Supreme Court agrees to hear first tribal jurisdiction case in years


A view of the U.S. Supreme Court. File photo by Indianz.Com

Over the objections of the Obama administration, the U.S. Supreme Court will hear a tribal jurisdiction case for the first time in seven years.

In an order list issued this morning, the justices granted a petition in Dollar General Corporation v. Mississippi Band of Choctaw Indians. The outcome will determine whether Dollar General, a publicly-traded company with $17.5 billion in revenues can avoid the jurisdiction of the Mississippi Band of Choctaw Indians.

The case is being closely watched across Indian Country. Although tribes and their advocates haven't submitted any briefs so far, they are are worried that the Supreme Court might issue another disastrous ruling.

"It puts this issue in front of a scary court in kind of a difficult way," John Dossett, the general counsel for the National Congress of American Indians, told tribal leaders in Washington, D.C., in February.


Dollar General opened its 11,000th store in Murfreesboro, Tennessee in 2012. Photo from Facebook

Dollar General operates a store on trust land on the reservation. The tribe issued a license to the business, whose manager is accused of sexually assaulting a minor who was working there as part of a youth training program.

The minor's parents sued Dollar General and the manager in tribal court, seeking at least $2.5 million in damages. The company, as a non-Indian entity, refused to submit to the court's jurisdiction.

Generally, tribes can't exercise authority over non-Indians. But the Supreme Court decision in Montana v. US lays out two exceptions -- one for "consensual relationships" and another for activities that threaten the political integrity, economic security or the health or welfare of a tribe.


Indianz.Com SoundCloud: 5th Circuit oral arguments in Dollar General Corporation v. Mississippi Band of Choctaw Indians

The 5th Circuit Court of Appeals determined that the "consensual relationships" exception applied to Dollar General.

"It is surely within the tribe’s regulatory authority to insist that a child working for a local business not be sexually assaulted by the employees of the business," the final March 2014 decision stated.

The company asked the Supreme Court to overturn the decision in June 2014. Briefing was complete in September of that year but the justices asked the Department of Justice for its views, a move that's fairly common these days in Indian law cases.

The brief was filed on May 12. Government attorneys said the 5th Circuit made the right call in the case.

"In the circumstances of this case, the tribal court has jurisdiction over the claims against petitioners because the allegedly tortious conduct occurred on tribal trust land and arose from a consensual relationship," the brief stated.

Dollar General filed a supplemental brief a week later. The company again called on the Supreme Court to hear the case, arguing that the government gave "no good answer" to the tribal jurisdiction issue being raised.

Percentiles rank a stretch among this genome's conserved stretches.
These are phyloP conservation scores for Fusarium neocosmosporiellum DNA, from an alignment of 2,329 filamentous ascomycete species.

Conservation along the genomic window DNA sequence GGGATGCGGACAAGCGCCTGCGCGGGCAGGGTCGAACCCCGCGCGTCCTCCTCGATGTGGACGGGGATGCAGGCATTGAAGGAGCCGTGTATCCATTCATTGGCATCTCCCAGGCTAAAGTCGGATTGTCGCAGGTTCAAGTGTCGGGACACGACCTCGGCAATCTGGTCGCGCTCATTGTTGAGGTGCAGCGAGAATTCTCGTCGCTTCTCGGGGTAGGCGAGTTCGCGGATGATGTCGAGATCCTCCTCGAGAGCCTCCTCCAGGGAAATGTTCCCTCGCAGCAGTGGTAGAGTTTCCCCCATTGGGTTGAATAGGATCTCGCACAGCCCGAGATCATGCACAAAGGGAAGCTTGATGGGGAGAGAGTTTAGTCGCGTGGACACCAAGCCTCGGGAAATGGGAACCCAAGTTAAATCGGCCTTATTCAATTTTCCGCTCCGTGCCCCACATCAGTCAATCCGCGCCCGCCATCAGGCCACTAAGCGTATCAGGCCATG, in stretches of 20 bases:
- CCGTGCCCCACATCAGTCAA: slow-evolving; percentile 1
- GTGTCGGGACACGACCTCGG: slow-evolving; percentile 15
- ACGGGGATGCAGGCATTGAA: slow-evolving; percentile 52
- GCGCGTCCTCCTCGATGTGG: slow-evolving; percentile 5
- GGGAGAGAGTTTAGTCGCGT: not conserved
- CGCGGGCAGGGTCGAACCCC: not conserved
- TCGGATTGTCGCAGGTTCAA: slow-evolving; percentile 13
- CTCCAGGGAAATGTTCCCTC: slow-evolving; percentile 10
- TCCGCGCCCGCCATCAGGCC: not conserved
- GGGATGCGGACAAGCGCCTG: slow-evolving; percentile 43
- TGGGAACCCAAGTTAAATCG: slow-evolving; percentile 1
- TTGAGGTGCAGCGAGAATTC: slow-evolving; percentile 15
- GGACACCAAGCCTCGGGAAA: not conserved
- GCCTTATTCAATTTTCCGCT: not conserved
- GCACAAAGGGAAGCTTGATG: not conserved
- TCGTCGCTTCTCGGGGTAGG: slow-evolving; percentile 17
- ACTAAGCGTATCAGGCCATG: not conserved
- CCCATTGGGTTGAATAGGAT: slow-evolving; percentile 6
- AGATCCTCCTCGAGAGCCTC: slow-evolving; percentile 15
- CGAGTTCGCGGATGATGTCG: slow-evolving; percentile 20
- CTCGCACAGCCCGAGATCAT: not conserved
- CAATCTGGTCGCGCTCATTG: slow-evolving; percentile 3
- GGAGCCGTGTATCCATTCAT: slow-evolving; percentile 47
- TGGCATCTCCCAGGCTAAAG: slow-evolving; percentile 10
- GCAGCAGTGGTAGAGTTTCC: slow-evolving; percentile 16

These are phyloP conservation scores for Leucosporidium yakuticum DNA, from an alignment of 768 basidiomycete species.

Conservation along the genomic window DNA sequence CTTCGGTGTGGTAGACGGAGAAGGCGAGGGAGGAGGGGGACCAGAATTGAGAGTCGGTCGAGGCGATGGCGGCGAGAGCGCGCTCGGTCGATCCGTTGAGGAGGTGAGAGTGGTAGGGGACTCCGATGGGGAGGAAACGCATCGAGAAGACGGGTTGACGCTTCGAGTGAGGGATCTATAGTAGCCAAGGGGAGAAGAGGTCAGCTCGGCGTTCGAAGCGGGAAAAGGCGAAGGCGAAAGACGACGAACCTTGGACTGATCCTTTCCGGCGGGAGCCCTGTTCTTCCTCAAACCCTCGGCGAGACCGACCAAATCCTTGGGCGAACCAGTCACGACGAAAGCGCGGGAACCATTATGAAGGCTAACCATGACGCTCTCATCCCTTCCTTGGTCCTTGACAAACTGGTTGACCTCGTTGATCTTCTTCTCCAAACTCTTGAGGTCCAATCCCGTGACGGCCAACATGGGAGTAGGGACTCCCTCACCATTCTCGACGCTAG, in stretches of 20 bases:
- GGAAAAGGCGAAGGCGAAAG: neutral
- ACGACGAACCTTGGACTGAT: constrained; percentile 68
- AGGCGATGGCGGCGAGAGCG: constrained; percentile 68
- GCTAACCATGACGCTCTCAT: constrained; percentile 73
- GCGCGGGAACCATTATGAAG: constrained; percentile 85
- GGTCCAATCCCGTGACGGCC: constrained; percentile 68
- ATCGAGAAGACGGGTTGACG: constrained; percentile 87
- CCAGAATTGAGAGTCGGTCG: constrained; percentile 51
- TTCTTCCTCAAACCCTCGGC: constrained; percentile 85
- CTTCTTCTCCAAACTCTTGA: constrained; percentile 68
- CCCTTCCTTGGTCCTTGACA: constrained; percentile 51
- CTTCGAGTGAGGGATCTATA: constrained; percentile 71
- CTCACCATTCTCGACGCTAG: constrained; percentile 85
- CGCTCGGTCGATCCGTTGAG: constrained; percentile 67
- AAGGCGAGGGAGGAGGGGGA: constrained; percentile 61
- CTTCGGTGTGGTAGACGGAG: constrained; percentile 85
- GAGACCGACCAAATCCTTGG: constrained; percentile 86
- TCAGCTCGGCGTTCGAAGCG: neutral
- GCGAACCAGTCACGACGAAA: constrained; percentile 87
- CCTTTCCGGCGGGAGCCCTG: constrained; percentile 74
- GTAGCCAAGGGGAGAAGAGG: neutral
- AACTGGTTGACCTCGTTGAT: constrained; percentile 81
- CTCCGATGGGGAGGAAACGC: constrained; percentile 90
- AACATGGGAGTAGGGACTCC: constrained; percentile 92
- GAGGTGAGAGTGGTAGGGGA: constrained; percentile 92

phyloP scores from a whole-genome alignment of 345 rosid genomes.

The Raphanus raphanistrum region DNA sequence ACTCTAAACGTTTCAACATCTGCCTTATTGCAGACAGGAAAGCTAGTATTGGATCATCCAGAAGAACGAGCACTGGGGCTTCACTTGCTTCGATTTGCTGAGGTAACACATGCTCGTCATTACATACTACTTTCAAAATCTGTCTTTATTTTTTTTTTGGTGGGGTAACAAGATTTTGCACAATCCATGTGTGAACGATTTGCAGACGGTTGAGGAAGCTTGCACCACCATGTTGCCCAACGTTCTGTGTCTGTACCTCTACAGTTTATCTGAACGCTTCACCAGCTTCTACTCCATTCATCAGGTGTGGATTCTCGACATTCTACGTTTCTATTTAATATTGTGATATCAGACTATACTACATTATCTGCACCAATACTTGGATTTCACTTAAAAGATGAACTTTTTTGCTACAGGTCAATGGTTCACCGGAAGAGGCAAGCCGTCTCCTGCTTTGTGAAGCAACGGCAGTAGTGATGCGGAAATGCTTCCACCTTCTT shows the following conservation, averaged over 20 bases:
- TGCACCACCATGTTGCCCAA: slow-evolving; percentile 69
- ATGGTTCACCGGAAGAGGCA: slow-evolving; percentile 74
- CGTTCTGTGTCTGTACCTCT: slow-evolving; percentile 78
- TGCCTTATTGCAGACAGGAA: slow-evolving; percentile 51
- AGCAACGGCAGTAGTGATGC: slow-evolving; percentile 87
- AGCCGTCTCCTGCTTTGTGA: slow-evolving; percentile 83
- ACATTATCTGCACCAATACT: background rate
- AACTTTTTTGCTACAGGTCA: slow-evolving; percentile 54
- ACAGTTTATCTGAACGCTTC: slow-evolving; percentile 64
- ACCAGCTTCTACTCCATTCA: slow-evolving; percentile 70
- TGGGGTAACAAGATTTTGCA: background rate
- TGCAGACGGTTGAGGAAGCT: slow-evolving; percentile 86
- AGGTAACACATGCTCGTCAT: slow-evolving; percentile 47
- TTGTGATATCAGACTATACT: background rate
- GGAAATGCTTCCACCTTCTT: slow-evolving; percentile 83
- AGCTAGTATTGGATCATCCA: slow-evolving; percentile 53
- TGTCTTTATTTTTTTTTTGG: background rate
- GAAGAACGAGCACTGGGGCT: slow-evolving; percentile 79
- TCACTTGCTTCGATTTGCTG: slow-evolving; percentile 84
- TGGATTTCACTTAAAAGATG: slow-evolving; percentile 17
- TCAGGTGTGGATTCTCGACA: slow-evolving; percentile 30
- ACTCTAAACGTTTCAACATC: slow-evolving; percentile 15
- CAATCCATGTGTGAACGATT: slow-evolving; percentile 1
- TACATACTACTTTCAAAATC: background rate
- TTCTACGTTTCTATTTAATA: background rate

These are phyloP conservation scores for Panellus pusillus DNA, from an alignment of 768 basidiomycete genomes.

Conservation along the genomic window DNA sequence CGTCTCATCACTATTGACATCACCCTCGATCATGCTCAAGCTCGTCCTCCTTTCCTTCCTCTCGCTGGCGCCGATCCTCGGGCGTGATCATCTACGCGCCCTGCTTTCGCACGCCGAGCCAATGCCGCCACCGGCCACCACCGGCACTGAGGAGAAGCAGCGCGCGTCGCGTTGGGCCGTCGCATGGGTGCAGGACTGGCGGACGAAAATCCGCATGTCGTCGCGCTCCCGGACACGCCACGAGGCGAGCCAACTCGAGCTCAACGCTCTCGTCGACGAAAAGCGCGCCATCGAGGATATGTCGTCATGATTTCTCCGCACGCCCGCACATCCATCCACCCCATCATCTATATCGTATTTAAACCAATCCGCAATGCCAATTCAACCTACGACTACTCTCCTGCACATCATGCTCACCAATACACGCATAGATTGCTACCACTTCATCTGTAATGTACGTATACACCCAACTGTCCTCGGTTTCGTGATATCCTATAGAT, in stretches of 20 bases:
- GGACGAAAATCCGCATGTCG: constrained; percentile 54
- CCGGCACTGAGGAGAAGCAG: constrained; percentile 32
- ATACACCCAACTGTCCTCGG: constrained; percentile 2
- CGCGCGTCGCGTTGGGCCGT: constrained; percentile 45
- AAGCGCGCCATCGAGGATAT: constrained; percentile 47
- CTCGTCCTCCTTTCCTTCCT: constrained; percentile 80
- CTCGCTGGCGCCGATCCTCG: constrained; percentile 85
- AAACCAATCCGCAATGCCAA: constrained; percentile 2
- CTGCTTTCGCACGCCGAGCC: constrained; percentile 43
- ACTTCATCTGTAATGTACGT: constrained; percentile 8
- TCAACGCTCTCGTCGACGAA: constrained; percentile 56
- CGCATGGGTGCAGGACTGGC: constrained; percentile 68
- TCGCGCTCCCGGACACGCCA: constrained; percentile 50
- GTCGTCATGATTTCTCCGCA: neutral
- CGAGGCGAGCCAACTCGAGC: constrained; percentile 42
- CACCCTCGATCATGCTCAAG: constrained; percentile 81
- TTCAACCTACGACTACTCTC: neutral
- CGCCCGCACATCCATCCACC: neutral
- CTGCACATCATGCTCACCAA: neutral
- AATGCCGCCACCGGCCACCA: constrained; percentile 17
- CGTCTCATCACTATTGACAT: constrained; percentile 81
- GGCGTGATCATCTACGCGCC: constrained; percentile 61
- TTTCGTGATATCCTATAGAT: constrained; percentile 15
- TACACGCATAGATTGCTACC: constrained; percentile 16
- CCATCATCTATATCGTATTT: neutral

"Permitting tribal court jurisdiction over tort claims against nonmembers constitutes “a serious step,” given the Constitution’s premise of “original, and continuing, consent of the governed," the brief stated.

After considering the petition at a closed-door conference on June 4, the justices took extra time to review the matter. They came to an answer at a follow-up session last Thursday and agreed to hear the case.


Richard Guest of the Native American Rights Fund spoke to the National Congress of American Indians in February. Photo by Indianz.Com

The last time tribal jurisdiction came before the high court was in Plains Commerce Bank v. Long, a case from 2008. By 5-4 vote, the justices held that a non-Indian bank did not have to answer to a lawsuit filed by two members of the Cheyenne River Sioux Tribe despite having entered into a consensual agreement with the couple.

Since that ruling, tribes and their advocates have been working hard to keep cases away from the court. The efforts of the Tribal Supreme Court Project, a joint project of NCAI and the Native American Rights Fund, appear to have been working, at least until now.

"We were winning at the Supreme Court more than we were losing at the Supreme Court," Richard Guest of NARF said of the first few years of the project.

Since John G. Roberts took on the position of chief justice of the court in 2005, tribal interests have won just two cases and have lost nine, Guest said at NCAI in February. Up until 2012, tribes hadn't even won a single case, he added.

5th Circuit Decision:
Dollar General Corporation v. Mississippi Band of Choctaw Indians (March 14, 2014)
Dollar General Corporation v. Mississippi Band of Choctaw Indians (March 14, 2014)

Related Stories
Supreme Court needs more time to review tribal jurisdiction case (6/8)
SCOTUSBlog: DOJ urges denial of petition in tribal court dispute (05/20)
DOJ files brief in tribal jurisdiction case before Supreme Court (5/14)
Updates from National Congress of American Indians DC meeting (2/27)
Updates from National Congress of American Indians winter session (2/26)
Supreme Court asks DOJ for views in Mississippi Choctaw case (10/06)

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